For much of the run north from here to Indian Head, imposing cliffs tower over the beach. Called the Cathedrals, they contain some of the most colourful sands on the island, ranging from pure white through reds and yellows to jet black. Just off the beach and 6 km (3.7 miles) north of the Maheno is Cathedral Beach Resort, which offers accommodation, camping and a general store with food and fuel.

QPWS rangers are located at Dundubara, 6.5 km (4 miles) further north, 76.5 km (47.5 miles) from Hook Point. From here, it is nearly 20 km (12.5 miles) to the great basalt promontory known as Indian Head. The top of the headland provides magnificent views, and the waters below are thought to offer the best fishing on the island. On the northern side is a short stretch of beach that is popular with swimmers and picnickers. Continuing along the main beach track, you soon come to Middle Rocks, where a boardwalk leads to the Aquarium or Champagne Pools. These natural rock pools make fine swimming holes, but watch for waves breaking over the rocks.

Just beyond the next headland, at Waddy Point, there is a pleasant camp site among the coastal banksias, as well as a QPWS ranger station. You have now travelled 103 km (64 miles) from Hook Point. Orchid Beach, just a couple of kilometres (1.9 miles) further north, once housed a resort, but now has only a general store providing limited food and fuel.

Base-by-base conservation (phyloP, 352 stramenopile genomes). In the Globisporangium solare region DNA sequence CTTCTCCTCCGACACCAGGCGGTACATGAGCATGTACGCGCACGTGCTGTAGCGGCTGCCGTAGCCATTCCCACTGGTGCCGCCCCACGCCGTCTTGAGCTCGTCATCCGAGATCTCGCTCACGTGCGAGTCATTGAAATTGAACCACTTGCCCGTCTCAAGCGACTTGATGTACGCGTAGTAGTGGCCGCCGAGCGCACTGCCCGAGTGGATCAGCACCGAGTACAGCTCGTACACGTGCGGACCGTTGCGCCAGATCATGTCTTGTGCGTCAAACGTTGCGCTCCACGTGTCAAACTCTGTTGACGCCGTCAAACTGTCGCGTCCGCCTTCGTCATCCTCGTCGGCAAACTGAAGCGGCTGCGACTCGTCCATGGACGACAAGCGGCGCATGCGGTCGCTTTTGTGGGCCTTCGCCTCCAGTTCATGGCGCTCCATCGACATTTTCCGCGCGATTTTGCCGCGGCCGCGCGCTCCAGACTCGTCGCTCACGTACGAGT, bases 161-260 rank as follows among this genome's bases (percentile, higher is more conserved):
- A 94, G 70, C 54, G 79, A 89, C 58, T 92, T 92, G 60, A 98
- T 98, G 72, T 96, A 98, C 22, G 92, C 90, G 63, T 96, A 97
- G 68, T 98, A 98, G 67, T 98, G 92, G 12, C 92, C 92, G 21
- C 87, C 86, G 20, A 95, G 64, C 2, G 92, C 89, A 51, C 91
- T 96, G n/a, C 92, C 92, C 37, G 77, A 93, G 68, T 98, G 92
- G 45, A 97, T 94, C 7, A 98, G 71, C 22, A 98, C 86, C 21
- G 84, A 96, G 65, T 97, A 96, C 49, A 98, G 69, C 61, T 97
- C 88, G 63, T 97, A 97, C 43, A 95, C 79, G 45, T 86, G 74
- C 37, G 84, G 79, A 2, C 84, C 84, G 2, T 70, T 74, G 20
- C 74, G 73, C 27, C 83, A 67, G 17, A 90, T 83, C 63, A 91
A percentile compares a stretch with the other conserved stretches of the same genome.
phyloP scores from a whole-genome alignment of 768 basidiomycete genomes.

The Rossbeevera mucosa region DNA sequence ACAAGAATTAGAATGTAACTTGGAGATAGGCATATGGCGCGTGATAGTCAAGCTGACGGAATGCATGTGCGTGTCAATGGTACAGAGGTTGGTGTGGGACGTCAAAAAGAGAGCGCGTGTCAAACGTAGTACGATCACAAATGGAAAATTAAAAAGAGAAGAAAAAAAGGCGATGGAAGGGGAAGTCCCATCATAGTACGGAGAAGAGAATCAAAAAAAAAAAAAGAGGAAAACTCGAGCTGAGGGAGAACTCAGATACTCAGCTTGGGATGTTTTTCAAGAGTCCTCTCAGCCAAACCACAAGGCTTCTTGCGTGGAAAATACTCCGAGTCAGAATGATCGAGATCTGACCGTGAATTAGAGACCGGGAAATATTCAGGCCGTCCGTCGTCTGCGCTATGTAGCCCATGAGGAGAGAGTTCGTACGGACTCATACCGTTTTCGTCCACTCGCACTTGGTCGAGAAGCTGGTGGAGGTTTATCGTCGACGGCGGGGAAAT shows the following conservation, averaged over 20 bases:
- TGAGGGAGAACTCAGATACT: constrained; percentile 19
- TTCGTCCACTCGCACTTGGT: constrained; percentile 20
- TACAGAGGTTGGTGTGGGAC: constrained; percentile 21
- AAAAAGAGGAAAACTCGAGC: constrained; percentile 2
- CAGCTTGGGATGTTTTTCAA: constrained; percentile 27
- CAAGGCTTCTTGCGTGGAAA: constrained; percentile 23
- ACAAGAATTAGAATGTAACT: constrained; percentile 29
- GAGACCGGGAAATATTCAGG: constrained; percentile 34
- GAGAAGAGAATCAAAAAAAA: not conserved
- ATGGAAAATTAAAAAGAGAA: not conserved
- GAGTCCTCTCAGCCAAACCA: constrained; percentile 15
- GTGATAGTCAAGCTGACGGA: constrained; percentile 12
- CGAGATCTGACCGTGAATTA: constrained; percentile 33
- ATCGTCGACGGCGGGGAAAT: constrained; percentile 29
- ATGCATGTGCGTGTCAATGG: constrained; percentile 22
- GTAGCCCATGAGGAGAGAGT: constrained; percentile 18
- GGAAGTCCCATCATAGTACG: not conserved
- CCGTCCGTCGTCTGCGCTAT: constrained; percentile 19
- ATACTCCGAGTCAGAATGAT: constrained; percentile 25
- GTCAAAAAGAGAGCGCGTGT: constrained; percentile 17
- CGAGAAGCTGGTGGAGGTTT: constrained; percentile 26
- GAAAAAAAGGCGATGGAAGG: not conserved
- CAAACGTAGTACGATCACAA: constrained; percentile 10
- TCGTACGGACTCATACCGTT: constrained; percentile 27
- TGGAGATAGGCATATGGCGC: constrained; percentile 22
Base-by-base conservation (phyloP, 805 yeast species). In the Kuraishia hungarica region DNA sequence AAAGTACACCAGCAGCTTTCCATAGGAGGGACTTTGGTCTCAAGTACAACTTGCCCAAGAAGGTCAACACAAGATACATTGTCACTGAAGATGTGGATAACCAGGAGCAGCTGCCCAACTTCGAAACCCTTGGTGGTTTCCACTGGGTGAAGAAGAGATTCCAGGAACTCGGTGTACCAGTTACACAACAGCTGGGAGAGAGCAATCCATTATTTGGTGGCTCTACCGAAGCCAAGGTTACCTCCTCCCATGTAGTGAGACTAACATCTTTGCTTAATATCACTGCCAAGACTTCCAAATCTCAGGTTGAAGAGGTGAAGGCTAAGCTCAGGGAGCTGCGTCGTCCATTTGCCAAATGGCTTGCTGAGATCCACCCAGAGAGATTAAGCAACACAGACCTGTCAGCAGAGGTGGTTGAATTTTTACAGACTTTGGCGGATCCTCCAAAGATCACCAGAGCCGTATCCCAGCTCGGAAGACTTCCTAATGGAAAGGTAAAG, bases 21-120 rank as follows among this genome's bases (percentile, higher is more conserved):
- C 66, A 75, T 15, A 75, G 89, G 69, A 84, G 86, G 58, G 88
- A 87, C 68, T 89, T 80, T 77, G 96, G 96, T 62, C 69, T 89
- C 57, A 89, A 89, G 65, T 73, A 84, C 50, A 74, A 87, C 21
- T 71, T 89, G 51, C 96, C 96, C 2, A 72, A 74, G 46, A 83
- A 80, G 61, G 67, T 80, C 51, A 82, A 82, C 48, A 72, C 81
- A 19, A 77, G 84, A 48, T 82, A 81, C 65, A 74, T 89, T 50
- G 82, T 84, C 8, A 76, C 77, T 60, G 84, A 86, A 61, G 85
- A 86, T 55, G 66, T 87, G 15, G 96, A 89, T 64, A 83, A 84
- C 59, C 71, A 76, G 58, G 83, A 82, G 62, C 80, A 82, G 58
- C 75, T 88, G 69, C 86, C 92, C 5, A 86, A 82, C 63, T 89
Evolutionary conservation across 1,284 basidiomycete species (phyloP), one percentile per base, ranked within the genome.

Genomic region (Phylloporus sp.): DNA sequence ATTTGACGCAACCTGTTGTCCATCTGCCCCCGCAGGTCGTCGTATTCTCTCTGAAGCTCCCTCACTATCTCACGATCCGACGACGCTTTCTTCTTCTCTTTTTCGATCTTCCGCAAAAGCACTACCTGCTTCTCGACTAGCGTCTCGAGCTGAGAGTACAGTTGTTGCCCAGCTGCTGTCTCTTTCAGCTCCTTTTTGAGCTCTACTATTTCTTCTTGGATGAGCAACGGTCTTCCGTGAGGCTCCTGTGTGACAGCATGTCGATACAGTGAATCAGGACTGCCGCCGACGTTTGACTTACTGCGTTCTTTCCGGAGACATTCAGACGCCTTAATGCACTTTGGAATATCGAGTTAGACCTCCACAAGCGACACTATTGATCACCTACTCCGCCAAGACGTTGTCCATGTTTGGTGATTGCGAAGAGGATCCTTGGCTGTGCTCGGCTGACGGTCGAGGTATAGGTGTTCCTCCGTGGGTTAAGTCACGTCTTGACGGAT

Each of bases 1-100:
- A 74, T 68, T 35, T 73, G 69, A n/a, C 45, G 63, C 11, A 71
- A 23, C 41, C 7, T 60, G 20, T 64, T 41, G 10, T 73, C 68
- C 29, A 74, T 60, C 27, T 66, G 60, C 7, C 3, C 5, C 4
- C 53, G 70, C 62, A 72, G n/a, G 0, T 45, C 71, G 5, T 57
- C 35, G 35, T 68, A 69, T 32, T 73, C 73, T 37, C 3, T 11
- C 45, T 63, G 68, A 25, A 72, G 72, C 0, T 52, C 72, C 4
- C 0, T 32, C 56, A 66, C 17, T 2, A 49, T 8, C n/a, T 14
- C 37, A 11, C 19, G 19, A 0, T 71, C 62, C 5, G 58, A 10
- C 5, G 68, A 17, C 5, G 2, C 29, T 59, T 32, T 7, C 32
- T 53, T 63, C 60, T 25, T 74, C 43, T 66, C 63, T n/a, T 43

The long run north from Waddy Point to Sandy Cape and its lighthouse traverses a remote area of the island and is undertaken by relatively few visitors. The area inland is closed to vehicles and, on the main beach, the sand soon gets softer. Moreover, South and North Ngkala Rocks pose significant obstacles and although both have bypass tracks, they can be hard to negotiate.